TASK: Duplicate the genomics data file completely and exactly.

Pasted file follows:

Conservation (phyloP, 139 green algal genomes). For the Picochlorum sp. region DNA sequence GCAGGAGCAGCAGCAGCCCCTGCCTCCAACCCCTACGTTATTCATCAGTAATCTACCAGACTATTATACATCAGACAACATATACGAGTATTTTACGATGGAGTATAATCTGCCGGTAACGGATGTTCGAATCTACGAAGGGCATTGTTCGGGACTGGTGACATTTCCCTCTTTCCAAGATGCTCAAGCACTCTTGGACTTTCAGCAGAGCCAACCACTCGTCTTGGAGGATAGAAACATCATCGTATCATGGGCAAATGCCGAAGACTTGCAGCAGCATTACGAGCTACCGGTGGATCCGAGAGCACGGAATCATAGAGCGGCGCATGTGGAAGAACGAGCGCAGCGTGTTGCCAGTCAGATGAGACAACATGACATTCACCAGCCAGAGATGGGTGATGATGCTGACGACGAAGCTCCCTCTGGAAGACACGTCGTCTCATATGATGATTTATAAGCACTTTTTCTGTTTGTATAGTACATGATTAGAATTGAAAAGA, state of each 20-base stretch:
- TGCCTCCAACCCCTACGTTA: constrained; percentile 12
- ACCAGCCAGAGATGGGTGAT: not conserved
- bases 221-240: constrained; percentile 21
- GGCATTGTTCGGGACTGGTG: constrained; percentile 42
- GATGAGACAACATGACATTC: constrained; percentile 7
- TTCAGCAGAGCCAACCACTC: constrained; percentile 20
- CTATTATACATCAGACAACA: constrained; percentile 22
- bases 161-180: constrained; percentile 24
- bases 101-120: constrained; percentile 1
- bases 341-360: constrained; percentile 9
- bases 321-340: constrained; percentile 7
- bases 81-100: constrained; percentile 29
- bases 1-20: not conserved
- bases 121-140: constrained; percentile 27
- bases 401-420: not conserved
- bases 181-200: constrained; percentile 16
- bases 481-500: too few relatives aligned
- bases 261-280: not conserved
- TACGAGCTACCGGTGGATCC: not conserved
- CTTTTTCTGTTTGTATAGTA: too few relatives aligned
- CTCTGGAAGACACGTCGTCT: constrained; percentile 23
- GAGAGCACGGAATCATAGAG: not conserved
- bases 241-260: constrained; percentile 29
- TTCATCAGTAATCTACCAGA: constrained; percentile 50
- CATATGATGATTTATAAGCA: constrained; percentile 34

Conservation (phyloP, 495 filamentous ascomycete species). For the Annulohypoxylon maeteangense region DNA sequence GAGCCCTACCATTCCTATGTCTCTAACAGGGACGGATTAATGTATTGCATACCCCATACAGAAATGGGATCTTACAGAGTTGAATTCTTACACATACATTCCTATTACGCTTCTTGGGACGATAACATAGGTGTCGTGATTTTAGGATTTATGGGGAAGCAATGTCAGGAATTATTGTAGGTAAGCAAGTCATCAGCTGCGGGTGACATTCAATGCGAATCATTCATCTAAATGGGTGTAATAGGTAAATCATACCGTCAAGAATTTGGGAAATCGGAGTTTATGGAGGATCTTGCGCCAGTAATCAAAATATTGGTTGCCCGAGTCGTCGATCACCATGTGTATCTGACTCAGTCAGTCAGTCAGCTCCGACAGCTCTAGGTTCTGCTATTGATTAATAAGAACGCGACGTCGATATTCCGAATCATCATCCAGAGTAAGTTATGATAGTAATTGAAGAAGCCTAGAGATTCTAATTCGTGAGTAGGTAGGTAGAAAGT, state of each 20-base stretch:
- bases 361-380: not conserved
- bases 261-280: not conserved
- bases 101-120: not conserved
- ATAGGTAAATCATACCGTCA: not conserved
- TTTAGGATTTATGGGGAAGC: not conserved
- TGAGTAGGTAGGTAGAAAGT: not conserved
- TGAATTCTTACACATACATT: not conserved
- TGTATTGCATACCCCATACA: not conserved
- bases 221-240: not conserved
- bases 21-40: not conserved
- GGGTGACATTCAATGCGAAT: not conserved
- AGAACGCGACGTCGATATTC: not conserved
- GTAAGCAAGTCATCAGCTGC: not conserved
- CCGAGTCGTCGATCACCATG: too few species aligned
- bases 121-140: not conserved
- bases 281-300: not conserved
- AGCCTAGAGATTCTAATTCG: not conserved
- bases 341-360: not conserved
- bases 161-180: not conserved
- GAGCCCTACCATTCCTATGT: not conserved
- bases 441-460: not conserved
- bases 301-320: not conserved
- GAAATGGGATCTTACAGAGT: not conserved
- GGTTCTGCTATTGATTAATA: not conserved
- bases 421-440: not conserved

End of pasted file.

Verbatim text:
Conservation (phyloP, 139 green algal genomes). For the Picochlorum sp. region DNA sequence GCAGGAGCAGCAGCAGCCCCTGCCTCCAACCCCTACGTTATTCATCAGTAATCTACCAGACTATTATACATCAGACAACATATACGAGTATTTTACGATGGAGTATAATCTGCCGGTAACGGATGTTCGAATCTACGAAGGGCATTGTTCGGGACTGGTGACATTTCCCTCTTTCCAAGATGCTCAAGCACTCTTGGACTTTCAGCAGAGCCAACCACTCGTCTTGGAGGATAGAAACATCATCGTATCATGGGCAAATGCCGAAGACTTGCAGCAGCATTACGAGCTACCGGTGGATCCGAGAGCACGGAATCATAGAGCGGCGCATGTGGAAGAACGAGCGCAGCGTGTTGCCAGTCAGATGAGACAACATGACATTCACCAGCCAGAGATGGGTGATGATGCTGACGACGAAGCTCCCTCTGGAAGACACGTCGTCTCATATGATGATTTATAAGCACTTTTTCTGTTTGTATAGTACATGATTAGAATTGAAAAGA, state of each 20-base stretch:
- TGCCTCCAACCCCTACGTTA: constrained; percentile 12
- ACCAGCCAGAGATGGGTGAT: not conserved
- bases 221-240: constrained; percentile 21
- GGCATTGTTCGGGACTGGTG: constrained; percentile 42
- GATGAGACAACATGACATTC: constrained; percentile 7
- TTCAGCAGAGCCAACCACTC: constrained; percentile 20
- CTATTATACATCAGACAACA: constrained; percentile 22
- bases 161-180: constrained; percentile 24
- bases 101-120: constrained; percentile 1
- bases 341-360: constrained; percentile 9
- bases 321-340: constrained; percentile 7
- bases 81-100: constrained; percentile 29
- bases 1-20: not conserved
- bases 121-140: constrained; percentile 27
- bases 401-420: not conserved
- bases 181-200: constrained; percentile 16
- bases 481-500: too few relatives aligned
- bases 261-280: not conserved
- TACGAGCTACCGGTGGATCC: not conserved
- CTTTTTCTGTTTGTATAGTA: too few relatives aligned
- CTCTGGAAGACACGTCGTCT: constrained; percentile 23
- GAGAGCACGGAATCATAGAG: not conserved
- bases 241-260: constrained; percentile 29
- TTCATCAGTAATCTACCAGA: constrained; percentile 50
- CATATGATGATTTATAAGCA: constrained; percentile 34

Conservation (phyloP, 495 filamentous ascomycete species). For the Annulohypoxylon maeteangense region DNA sequence GAGCCCTACCATTCCTATGTCTCTAACAGGGACGGATTAATGTATTGCATACCCCATACAGAAATGGGATCTTACAGAGTTGAATTCTTACACATACATTCCTATTACGCTTCTTGGGACGATAACATAGGTGTCGTGATTTTAGGATTTATGGGGAAGCAATGTCAGGAATTATTGTAGGTAAGCAAGTCATCAGCTGCGGGTGACATTCAATGCGAATCATTCATCTAAATGGGTGTAATAGGTAAATCATACCGTCAAGAATTTGGGAAATCGGAGTTTATGGAGGATCTTGCGCCAGTAATCAAAATATTGGTTGCCCGAGTCGTCGATCACCATGTGTATCTGACTCAGTCAGTCAGTCAGCTCCGACAGCTCTAGGTTCTGCTATTGATTAATAAGAACGCGACGTCGATATTCCGAATCATCATCCAGAGTAAGTTATGATAGTAATTGAAGAAGCCTAGAGATTCTAATTCGTGAGTAGGTAGGTAGAAAGT, state of each 20-base stretch:
- bases 361-380: not conserved
- bases 261-280: not conserved
- bases 101-120: not conserved
- ATAGGTAAATCATACCGTCA: not conserved
- TTTAGGATTTATGGGGAAGC: not conserved
- TGAGTAGGTAGGTAGAAAGT: not conserved
- TGAATTCTTACACATACATT: not conserved
- TGTATTGCATACCCCATACA: not conserved
- bases 221-240: not conserved
- bases 21-40: not conserved
- GGGTGACATTCAATGCGAAT: not conserved
- AGAACGCGACGTCGATATTC: not conserved
- GTAAGCAAGTCATCAGCTGC: not conserved
- CCGAGTCGTCGATCACCATG: too few species aligned
- bases 121-140: not conserved
- bases 281-300: not conserved
- AGCCTAGAGATTCTAATTCG: not conserved
- bases 341-360: not conserved
- bases 161-180: not conserved
- GAGCCCTACCATTCCTATGT: not conserved
- bases 441-460: not conserved
- bases 301-320: not conserved
- GAAATGGGATCTTACAGAGT: not conserved
- GGTTCTGCTATTGATTAATA: not conserved
- bases 421-440: not conserved